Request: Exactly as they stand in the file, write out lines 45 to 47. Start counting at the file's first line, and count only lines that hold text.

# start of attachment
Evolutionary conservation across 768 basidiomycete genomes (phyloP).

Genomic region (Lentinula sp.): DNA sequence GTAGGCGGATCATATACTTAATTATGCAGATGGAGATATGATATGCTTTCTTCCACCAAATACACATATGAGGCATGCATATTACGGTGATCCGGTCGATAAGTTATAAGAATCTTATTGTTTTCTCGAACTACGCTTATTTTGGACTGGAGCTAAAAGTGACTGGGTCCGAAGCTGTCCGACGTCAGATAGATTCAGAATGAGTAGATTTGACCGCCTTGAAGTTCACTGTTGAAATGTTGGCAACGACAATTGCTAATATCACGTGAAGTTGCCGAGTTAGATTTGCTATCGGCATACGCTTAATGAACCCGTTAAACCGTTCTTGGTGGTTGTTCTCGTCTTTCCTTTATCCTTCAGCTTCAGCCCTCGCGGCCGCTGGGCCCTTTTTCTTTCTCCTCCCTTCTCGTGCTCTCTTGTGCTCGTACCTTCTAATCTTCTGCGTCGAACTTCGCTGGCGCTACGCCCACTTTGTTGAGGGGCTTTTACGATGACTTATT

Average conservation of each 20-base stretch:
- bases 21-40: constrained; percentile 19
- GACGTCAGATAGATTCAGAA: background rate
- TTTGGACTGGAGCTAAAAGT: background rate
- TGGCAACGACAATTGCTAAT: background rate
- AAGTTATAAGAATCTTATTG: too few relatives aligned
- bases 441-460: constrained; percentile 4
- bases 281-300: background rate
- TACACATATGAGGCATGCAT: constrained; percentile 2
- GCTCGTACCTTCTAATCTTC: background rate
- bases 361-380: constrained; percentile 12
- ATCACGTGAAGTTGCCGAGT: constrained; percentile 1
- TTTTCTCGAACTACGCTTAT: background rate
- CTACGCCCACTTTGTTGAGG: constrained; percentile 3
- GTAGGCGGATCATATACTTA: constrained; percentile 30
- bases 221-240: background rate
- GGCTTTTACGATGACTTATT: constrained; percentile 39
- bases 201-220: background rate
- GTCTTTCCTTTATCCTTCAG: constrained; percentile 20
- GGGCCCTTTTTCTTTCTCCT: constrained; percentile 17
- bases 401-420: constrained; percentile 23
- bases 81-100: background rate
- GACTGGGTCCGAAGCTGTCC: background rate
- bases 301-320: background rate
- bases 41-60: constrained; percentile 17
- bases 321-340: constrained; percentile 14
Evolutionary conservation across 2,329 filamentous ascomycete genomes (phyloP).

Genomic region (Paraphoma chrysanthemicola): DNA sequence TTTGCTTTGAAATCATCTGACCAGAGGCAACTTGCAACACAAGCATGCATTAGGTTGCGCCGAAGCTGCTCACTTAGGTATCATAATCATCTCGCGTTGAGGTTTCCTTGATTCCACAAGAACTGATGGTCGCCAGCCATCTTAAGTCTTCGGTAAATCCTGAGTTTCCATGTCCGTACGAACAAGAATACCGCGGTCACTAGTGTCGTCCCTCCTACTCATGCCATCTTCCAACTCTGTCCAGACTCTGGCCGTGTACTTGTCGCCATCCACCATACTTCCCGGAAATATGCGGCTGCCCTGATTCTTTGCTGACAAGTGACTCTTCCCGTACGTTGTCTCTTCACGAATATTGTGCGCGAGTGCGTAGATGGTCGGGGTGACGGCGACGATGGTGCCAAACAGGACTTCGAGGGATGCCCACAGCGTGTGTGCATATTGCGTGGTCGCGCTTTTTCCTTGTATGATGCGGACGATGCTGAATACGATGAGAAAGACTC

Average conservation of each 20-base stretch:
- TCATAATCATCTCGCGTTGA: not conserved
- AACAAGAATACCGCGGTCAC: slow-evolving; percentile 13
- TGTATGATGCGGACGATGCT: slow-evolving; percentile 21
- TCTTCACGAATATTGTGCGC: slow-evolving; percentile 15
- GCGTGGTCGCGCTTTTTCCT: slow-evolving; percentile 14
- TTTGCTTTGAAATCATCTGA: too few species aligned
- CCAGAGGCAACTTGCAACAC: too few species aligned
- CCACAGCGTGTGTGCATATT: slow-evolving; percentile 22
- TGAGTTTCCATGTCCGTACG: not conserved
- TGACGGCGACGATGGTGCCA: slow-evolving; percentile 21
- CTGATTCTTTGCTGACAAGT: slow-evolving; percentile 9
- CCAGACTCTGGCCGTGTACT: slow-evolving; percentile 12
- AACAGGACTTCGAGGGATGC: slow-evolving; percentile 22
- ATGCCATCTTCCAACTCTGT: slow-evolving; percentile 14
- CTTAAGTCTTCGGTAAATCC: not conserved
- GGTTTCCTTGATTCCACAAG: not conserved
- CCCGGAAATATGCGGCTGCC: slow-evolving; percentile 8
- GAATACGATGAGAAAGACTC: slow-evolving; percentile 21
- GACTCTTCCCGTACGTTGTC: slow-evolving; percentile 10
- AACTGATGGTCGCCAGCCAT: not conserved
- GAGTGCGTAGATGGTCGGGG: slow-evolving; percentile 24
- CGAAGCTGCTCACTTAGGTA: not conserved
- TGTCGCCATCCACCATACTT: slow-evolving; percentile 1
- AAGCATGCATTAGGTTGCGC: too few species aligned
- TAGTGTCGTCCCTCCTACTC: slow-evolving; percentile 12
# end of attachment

- ATGCCATCTTCCAACTCTGT: slow-evolving; percentile 14
- CTTAAGTCTTCGGTAAATCC: not conserved
- GGTTTCCTTGATTCCACAAG: not conserved